Collection of Specimens

During June, July, and August of 2021, various sampling sites were chosen in multiple counties throughout the state of Utah, including Washington, Box Elder, Tooele, Utah, and Salt Lake Counties. Specimens were collected using CO2 light traps. Geographic origins of the specimens, trapping date, and the number of specimens and the identified species are listed in Table 1.

Table 1.Dates, coordinates, and number of species of the specimens used in this study from Washington, Box Elder, Tooele, Utah, and Salt Lake Counties in Utah.
Trapping Day Site Name Longitude Latitude Pipiens Quinquefasciatus Hybrids
9/1/21 East Broiler -113.513 37.13604 27
9/1/21 Little Valley -113.543 37.05516 7
9/1/21 Rio Virgin -113.527 37.10516 5
9/1/21 Santa Clara River -113.634 37.11123 4
9/1/21 Springs Park -113.535 37.08896 5
6/22/21 Graffs -113.683 37.15008 1
7/7/21 Green Springs Golf Course -113.525 37.1344 1
8/5/21 Salt Lake -111.967566 40.747503 9 4 10
8/12/21 Benson Mill -112.296753 40.649387 9 13
8/31/21 Willard Bay -112.055963 41.420646 3
8/31/21 Tremonton -112.1655 41.7119 22
8/24/21 Lehi -111.5398 40.2348 1
8/24/21 Springville -111.3895 40.1114 5

Molecular Analysis

This study adapted the PCR-based ACE Rapid Assay that amplifies polymorphisms in the second intron of the nuclear genes of the acetylcholinesterase-2 (ace-2) locus which was found to be species-specific, distinguishing among Cx. pipiens, Cx. quinquefasciatus and their hybrids (Smith & Fonseca, 2004).

Genomic DNA was extracted from individual Cx. pipiens and Cx. quinquefasciatus female mosquitoes were homogenized in a 5% Chelex 100 solution using a BeadGenie (Scientific Industries). Following DNA extraction, PCR was adapted and carried out using parameters from the ACE Rapid Assay, using the following primers: ACEpip, ACEquin, and B1246s (Smith & Fonseca, 2004). The reactions were run in a SimpliAmp Thermal Cycler (Applied Biosystems) at the following parameters: 94°C for 2 minutes, 35 cycles at 94°C for 30 seconds, 56°C for 30 seconds, 72°C for 30 seconds, followed by a final extension temperature of 72°C for 2 minutes. Following PCR, samples were run in a 2% agarose gel and visualized on a BioRad GelDoc Go Gel Imaging System.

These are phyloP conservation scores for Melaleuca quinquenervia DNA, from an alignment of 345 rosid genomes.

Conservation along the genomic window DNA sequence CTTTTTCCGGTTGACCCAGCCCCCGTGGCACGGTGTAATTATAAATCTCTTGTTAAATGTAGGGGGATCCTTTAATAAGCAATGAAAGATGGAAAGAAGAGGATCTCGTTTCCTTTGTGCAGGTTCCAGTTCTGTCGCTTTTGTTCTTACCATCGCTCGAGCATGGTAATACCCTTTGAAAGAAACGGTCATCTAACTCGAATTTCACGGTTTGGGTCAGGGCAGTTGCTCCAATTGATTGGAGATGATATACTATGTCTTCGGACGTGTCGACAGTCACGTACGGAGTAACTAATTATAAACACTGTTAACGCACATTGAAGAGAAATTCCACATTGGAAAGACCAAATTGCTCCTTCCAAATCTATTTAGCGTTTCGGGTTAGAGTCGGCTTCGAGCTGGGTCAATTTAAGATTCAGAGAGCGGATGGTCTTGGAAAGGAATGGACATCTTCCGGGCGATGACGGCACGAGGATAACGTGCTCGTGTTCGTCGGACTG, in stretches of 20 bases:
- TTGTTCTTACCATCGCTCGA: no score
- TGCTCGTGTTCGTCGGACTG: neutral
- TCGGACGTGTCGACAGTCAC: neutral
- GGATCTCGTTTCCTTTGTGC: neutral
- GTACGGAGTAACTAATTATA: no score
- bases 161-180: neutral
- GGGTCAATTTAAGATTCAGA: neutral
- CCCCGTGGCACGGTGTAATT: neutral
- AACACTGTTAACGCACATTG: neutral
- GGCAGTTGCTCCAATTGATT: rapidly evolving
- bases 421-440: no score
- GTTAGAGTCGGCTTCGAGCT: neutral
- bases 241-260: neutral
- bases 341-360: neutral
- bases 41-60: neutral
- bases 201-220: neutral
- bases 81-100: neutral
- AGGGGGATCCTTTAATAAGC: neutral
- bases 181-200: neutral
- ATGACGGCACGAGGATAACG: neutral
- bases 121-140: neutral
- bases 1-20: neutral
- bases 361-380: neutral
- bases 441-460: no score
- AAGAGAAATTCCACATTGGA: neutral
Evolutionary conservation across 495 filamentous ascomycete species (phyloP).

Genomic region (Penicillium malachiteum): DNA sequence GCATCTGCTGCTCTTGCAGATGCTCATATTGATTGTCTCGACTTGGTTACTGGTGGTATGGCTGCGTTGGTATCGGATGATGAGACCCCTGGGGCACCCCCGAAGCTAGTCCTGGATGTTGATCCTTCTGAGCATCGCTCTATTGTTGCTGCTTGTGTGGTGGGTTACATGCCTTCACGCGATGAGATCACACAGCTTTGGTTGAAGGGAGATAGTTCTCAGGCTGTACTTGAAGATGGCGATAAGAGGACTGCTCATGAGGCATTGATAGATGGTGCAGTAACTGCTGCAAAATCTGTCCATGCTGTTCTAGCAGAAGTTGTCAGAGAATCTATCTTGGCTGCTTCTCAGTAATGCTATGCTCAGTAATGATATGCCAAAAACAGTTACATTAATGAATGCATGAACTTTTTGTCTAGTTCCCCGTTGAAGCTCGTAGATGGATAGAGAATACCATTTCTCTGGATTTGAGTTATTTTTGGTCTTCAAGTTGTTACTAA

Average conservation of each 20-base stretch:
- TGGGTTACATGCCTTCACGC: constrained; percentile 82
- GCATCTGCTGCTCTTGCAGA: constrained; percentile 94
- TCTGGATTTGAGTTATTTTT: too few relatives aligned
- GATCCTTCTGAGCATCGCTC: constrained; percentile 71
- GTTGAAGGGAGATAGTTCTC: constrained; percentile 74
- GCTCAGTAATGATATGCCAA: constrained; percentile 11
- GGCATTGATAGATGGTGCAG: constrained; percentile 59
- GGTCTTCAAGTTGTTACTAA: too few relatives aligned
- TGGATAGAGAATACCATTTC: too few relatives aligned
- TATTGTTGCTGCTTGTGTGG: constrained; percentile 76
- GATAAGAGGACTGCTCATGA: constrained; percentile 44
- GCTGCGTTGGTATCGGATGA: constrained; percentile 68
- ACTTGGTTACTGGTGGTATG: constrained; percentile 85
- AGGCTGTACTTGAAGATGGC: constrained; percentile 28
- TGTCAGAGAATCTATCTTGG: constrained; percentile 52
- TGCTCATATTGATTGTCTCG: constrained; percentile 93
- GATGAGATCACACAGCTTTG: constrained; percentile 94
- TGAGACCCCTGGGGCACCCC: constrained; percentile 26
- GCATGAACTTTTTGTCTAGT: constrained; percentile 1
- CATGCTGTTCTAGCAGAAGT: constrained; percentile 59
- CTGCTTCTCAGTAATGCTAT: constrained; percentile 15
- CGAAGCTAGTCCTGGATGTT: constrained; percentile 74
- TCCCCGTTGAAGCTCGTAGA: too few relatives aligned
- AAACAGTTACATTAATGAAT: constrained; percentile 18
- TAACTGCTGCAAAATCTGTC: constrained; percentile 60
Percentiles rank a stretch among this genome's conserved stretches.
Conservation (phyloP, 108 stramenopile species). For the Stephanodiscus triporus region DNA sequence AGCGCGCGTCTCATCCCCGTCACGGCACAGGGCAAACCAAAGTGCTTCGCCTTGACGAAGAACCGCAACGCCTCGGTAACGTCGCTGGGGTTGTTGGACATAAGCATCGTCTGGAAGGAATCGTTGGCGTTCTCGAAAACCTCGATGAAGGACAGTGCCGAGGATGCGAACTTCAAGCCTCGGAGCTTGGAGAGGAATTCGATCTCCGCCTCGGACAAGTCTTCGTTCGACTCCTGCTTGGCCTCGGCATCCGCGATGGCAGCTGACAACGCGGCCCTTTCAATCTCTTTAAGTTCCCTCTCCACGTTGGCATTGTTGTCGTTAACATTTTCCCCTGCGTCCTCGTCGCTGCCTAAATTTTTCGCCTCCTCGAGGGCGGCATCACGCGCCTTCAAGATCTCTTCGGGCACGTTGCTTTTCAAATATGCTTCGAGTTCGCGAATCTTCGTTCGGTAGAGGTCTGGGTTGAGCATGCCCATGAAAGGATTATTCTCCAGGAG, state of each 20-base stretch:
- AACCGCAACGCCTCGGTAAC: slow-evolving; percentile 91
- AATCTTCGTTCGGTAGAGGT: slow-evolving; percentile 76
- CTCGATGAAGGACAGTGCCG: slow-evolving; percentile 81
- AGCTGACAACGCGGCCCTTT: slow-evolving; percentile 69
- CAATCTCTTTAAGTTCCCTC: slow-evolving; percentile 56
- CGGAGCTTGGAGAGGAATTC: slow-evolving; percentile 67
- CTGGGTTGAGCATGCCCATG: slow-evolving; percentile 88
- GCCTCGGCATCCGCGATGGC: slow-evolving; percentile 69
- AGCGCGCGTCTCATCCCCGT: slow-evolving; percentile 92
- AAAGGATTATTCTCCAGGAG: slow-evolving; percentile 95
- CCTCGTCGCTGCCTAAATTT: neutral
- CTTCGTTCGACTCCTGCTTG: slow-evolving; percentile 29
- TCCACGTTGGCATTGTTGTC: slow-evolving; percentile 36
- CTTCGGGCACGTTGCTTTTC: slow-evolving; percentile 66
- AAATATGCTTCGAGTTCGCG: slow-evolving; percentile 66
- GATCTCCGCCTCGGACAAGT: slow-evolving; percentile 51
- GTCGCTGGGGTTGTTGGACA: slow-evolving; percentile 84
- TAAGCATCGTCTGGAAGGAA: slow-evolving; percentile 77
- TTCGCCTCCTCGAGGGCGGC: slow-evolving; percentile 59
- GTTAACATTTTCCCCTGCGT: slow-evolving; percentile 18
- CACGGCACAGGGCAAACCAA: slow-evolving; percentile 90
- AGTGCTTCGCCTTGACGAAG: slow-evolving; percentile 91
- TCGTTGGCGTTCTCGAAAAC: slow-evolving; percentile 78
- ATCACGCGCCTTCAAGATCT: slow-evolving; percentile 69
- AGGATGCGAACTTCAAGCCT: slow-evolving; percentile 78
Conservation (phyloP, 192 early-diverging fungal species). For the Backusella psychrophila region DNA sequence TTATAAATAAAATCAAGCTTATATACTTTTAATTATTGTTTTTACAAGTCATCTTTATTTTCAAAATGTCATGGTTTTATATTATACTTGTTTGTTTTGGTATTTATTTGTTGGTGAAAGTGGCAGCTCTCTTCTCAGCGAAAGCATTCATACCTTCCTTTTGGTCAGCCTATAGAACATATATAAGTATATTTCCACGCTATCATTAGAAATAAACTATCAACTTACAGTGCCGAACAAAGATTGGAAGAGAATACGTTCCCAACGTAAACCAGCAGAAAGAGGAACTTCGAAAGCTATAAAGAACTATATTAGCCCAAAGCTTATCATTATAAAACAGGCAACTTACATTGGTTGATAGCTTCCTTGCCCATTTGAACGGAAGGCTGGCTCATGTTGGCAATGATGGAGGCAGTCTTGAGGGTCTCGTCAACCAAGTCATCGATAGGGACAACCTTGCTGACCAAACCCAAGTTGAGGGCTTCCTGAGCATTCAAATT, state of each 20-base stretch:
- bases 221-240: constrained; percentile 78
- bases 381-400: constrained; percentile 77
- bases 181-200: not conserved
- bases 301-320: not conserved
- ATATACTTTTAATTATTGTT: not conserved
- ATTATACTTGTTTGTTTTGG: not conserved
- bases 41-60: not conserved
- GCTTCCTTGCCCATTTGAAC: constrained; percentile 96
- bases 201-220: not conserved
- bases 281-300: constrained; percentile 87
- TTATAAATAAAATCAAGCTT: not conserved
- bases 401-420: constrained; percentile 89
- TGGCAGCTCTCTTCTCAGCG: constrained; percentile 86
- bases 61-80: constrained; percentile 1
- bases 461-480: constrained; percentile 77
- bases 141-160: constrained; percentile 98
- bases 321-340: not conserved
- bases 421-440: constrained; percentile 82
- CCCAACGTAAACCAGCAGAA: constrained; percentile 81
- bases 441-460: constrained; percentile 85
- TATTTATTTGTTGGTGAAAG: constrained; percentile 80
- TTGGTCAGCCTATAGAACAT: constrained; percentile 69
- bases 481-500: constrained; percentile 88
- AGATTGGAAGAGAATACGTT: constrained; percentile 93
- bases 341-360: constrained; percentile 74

Contemporary presence data was gathered for the Cx. pipiens mosquito species complex in various counties in Utah. Molecular identification of the Cx. pipiens pipiens, Cx. quinquefasciatus, and their hybrids was carried out using the ACE Rapid Assay. The geographical distribution of the Cx. quinquefasciatus, Cx. pipiens pipiens, and their hybrids in various counties throughout the state of Utah is illustrated in Figure 1.

Figure 1
Figure 1.GIS mapping of Cx. pipiens complex distribution in Box Elder, Salt Lake, Tooele, Utah, and Washington Counties in Utah.

Our results indicate that the majority of the Culex complex mosquitoes in Utah are Cx. quinquefasciatus. Hybrids and Cx. pipiens pipiens were identified in Salt Lake county. In the southern region of the state, all specimens identified were Cx. quinquefasciatus.


These findings suggest that a majority of the state of Utah has a higher transmission rate of West Nile virus due to the presence of the Cx. quinquefasciatus which has a higher vectorial capacity for West Nile virus than other members of the complex.

The observation that Cx. quinquefasciatus were the only species identified, ranging from Washington county in the south, and Utah county in the northern part of the state establishes an important baseline. Previous distribution maps predicted that the hybrid zone would fall within the southern region of the state, but this study reveals that the hybrid zone is much further north than expected. This could be due to lack of molecular studies of this complex leading to inaccurate predictions, but could also be the result of anthropogenic climate change. Further studies using museum specimens would further illuminate the cause.

Defining the contemporary geographical distributions of the Cx. pipiens complex in Utah is critical to tracking the spread of the various arboviruses transmitted by this vector, including West Nile virus. The distribution of the Cx. pipiens complex mosquitoes will continue to shift in response to anthropogenic climate change, shifting geographical distributions of disease vectors, and exposing new populations to mosquito-borne diseases. Understanding the population dynamics and the spatial distribution of the Cx. pipiens complex can assist in providing disease mitigation strategies from vector management programs, and decision support for communities throughout the state of Utah.